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Thanksgiving, or, A Crisis of Carrots

I got a phone call from my parents last week. "We were worried," they said. "You haven't updated your blog in a while, we thought something had gone wrong."

I find this no end of amusing.

But no, nothing had gone wrong, I've just not been doing anything ex-pat related, and I'm trying to keep this blog mostly to that. But now things are picking up in exciting ways.

For example, this weekend was Thanksgiving. I know that people say that Thanksgiving is supposed to be about love and family and sharing your gratitude about certain things, but it's really about eating lots and lots of food until you can't move much, and then lying around and saying "Guh, so much food...." while wishing all your guest would leave so you can undo your pants because you're so bloated with food. It's great fun.

Unlike last year, where I think I ran out to KFC and had a piece of chicken, this year I did the whole nine yards: I hosted an 8 person dinner. I think I did this because I haven't felt there was enough stress in my life these past two months and I wanted to make up for it all at once. I love to cook, but there's a distinct difference between "Hey, I'm bored, let's make something complicated" and "Hey, a bunch of people I haven't cooked before should come over and let's see if I can make that work!"

The staple of Thanksgiving is twofold: Turkey (bigger than the average dog) and pumpkin pie. As a note, getting either of these things in Scotland is difficult. I should have gone haggis hunting and made some sort of meat pastie or something because it probably would have been less stressful.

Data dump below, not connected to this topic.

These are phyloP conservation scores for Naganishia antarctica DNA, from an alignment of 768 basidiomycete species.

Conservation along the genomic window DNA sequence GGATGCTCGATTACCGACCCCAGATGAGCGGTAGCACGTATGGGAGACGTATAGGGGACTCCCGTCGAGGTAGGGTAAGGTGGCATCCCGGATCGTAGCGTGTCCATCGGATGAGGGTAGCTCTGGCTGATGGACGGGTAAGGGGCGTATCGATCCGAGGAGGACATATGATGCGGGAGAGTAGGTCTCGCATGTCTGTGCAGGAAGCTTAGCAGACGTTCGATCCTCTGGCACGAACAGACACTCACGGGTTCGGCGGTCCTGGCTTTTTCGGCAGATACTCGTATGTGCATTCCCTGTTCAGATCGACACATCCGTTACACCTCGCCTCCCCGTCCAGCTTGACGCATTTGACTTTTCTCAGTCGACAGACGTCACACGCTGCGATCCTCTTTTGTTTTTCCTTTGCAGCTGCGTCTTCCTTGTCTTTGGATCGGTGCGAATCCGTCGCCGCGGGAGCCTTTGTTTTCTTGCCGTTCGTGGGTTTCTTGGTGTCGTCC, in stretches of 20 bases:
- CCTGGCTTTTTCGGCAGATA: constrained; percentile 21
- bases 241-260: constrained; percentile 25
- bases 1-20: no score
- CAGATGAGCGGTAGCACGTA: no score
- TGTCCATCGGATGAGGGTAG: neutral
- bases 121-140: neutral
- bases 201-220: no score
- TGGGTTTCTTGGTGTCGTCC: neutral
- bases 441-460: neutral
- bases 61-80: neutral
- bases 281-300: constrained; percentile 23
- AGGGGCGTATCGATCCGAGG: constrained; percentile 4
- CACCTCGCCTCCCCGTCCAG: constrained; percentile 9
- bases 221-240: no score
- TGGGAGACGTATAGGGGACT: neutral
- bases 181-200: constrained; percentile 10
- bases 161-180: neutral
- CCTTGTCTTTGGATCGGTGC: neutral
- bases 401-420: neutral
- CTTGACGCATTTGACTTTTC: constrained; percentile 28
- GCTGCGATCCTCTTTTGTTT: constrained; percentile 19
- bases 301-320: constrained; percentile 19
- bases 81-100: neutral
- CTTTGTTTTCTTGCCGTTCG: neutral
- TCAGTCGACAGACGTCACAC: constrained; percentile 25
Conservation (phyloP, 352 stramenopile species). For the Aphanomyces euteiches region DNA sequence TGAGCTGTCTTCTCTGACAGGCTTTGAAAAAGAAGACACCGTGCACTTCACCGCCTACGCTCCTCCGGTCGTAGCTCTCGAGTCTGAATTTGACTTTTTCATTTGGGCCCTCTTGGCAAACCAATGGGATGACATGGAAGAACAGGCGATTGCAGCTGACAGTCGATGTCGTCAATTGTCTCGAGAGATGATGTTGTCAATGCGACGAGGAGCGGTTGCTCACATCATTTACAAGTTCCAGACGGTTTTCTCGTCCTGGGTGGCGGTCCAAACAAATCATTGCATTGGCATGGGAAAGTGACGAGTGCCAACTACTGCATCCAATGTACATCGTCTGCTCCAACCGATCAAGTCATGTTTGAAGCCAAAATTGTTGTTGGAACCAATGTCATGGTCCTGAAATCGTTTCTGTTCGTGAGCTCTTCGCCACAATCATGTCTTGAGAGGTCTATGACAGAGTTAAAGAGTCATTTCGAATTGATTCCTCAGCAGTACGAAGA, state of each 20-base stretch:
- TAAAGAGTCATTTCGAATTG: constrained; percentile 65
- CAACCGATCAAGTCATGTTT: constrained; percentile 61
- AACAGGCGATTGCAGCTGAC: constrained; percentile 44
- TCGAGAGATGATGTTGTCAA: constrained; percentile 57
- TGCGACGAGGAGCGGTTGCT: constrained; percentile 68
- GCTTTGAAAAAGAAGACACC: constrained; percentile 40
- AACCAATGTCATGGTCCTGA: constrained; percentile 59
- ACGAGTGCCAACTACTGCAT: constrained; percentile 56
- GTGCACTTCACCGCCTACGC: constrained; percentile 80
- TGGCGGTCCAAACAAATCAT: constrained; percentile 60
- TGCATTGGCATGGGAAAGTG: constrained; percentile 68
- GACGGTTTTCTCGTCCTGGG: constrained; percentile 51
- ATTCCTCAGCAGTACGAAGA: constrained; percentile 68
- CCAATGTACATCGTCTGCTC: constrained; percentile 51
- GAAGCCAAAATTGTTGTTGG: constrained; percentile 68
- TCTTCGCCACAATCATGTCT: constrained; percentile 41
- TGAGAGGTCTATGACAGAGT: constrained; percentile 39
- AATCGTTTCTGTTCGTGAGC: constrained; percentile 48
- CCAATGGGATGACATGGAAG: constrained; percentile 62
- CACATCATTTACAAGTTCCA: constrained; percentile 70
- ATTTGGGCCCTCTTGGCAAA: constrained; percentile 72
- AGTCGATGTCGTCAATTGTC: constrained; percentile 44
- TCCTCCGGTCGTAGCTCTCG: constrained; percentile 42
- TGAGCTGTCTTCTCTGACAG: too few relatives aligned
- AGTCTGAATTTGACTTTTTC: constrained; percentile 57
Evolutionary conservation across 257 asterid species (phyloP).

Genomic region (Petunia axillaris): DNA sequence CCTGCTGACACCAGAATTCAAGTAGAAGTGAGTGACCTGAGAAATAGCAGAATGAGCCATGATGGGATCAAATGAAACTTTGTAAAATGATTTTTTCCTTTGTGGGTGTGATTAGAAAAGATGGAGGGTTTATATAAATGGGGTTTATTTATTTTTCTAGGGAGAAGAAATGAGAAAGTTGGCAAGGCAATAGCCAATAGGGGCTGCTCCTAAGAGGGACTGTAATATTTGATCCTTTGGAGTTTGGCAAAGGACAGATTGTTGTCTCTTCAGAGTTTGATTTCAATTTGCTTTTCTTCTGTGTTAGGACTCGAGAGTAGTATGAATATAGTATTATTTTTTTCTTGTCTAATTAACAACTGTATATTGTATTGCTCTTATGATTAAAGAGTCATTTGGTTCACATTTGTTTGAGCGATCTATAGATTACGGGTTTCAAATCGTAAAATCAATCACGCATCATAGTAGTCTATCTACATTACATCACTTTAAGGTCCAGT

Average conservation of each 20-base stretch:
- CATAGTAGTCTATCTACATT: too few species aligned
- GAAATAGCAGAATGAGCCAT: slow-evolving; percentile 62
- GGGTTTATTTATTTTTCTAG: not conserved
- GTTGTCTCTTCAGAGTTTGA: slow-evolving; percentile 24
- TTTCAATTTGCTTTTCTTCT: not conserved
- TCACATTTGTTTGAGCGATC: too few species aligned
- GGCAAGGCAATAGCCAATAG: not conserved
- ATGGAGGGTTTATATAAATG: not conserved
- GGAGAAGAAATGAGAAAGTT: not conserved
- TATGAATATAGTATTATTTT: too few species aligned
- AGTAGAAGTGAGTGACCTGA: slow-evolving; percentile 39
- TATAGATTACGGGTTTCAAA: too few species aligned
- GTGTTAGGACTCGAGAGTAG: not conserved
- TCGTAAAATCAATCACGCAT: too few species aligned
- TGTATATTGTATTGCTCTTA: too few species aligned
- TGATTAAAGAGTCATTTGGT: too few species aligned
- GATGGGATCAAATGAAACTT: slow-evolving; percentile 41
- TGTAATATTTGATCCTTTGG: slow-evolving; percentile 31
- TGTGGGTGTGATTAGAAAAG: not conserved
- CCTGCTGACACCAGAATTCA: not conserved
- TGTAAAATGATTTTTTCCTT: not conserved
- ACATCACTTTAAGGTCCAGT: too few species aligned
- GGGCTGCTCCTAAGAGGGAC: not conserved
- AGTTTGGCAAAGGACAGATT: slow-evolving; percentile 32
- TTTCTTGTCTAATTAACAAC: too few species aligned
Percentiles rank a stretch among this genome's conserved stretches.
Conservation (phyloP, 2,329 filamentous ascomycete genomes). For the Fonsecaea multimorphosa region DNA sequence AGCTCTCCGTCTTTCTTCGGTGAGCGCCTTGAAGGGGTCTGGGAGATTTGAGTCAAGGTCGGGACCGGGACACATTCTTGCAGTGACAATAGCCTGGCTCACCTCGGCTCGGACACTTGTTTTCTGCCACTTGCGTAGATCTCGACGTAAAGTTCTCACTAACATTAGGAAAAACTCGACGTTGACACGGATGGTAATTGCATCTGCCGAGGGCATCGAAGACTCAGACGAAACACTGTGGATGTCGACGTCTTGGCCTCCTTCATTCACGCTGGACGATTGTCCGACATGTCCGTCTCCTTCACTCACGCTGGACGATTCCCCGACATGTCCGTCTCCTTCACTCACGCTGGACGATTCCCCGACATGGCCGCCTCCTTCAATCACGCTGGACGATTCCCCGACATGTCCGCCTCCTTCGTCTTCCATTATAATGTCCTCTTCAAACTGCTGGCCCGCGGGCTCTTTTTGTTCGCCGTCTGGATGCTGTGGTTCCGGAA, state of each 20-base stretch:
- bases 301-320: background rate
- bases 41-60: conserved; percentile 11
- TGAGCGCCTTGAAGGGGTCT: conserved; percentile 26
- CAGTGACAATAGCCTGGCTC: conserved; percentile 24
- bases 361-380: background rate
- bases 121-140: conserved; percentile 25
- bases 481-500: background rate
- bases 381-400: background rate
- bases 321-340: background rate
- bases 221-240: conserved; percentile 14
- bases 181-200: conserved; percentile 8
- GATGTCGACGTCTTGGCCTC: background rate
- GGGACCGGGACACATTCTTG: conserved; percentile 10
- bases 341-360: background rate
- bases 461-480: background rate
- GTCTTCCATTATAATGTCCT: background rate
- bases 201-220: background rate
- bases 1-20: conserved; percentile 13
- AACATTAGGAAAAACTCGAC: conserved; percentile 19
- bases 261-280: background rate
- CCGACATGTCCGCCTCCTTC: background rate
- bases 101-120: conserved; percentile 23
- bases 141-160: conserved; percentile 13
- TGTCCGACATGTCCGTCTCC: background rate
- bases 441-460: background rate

Funny thing: Unless you can hunt down a store that caters to American expats, you can't find pumpkin pie in cans in the UK. (It's like molases, corn meal, and rye, I guess. There's nothing more frustrating than that blank look on someone's face two days before Turkey Day. "What's pumpkin pie spice?")

Strangely, you *can* find cooking pumpkins at this time of year. I'm told that people buy them for carving into jack-o-lanterns (what happened to the turnips from last year?), but I managed to make my own pumpkin puree. I'd love to pretend it was really really hard, but mostly it was just time consuming. Like everything else was, because I *also* couldn't find frozen pie crust, and since I had committed myself to making at least two pies (one apple, one pumpkin) I had to make those from scratch, too. In an added bonus of stress, I only own one pie plate. *bang head against wall*

It's easy around Christmas to find large birds, but I ended up having to buy a turkey breast that would feed four people, and a chicken that would feed another four people. Then I stuffed them both and tried to fit them in my oven. Then I re-adjusted my oven racks. Then I burned my hand. Then I burned my hand again when I tried a third time to adjust the oven racks. Eventually I had one bird sitting on an oven rack that was on the bottom of the oven and the other bird just a scant milimeter or two below the element on the top of the oven. Then I closed my eyes and prayed.